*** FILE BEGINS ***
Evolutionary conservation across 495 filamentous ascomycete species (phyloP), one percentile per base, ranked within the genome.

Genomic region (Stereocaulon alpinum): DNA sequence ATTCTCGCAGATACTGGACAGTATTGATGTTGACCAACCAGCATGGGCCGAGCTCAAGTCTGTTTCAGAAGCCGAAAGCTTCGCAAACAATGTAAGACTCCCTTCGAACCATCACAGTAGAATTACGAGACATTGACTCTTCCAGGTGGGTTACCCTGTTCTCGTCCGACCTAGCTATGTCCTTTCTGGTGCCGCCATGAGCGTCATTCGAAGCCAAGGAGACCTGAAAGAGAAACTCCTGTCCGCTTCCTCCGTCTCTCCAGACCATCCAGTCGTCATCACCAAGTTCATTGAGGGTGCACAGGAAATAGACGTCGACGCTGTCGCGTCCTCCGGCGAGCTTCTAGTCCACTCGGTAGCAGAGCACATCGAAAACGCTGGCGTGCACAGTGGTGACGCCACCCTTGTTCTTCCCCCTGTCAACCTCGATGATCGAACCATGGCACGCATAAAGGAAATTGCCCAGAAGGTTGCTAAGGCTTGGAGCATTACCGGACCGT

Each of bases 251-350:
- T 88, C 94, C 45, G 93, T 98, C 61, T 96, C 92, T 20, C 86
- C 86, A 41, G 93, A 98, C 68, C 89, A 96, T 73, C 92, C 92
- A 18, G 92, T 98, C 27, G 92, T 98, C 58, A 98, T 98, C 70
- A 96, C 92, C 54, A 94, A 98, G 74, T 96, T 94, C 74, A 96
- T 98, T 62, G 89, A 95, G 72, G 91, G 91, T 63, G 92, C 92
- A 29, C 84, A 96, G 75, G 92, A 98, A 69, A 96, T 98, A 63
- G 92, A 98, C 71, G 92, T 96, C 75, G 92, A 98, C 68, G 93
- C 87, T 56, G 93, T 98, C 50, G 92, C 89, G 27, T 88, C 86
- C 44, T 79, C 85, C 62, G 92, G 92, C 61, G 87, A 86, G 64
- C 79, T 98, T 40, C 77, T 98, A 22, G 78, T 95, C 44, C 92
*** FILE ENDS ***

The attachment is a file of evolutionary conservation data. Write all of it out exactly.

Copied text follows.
Evolutionary conservation across 495 filamentous ascomycete species (phyloP), one percentile per base, ranked within the genome.

Genomic region (Stereocaulon alpinum): DNA sequence ATTCTCGCAGATACTGGACAGTATTGATGTTGACCAACCAGCATGGGCCGAGCTCAAGTCTGTTTCAGAAGCCGAAAGCTTCGCAAACAATGTAAGACTCCCTTCGAACCATCACAGTAGAATTACGAGACATTGACTCTTCCAGGTGGGTTACCCTGTTCTCGTCCGACCTAGCTATGTCCTTTCTGGTGCCGCCATGAGCGTCATTCGAAGCCAAGGAGACCTGAAAGAGAAACTCCTGTCCGCTTCCTCCGTCTCTCCAGACCATCCAGTCGTCATCACCAAGTTCATTGAGGGTGCACAGGAAATAGACGTCGACGCTGTCGCGTCCTCCGGCGAGCTTCTAGTCCACTCGGTAGCAGAGCACATCGAAAACGCTGGCGTGCACAGTGGTGACGCCACCCTTGTTCTTCCCCCTGTCAACCTCGATGATCGAACCATGGCACGCATAAAGGAAATTGCCCAGAAGGTTGCTAAGGCTTGGAGCATTACCGGACCGT

Each of bases 251-350:
- T 88, C 94, C 45, G 93, T 98, C 61, T 96, C 92, T 20, C 86
- C 86, A 41, G 93, A 98, C 68, C 89, A 96, T 73, C 92, C 92
- A 18, G 92, T 98, C 27, G 92, T 98, C 58, A 98, T 98, C 70
- A 96, C 92, C 54, A 94, A 98, G 74, T 96, T 94, C 74, A 96
- T 98, T 62, G 89, A 95, G 72, G 91, G 91, T 63, G 92, C 92
- A 29, C 84, A 96, G 75, G 92, A 98, A 69, A 96, T 98, A 63
- G 92, A 98, C 71, G 92, T 96, C 75, G 92, A 98, C 68, G 93
- C 87, T 56, G 93, T 98, C 50, G 92, C 89, G 27, T 88, C 86
- C 44, T 79, C 85, C 62, G 92, G 92, C 61, G 87, A 86, G 64
- C 79, T 98, T 40, C 77, T 98, A 22, G 78, T 95, C 44, C 92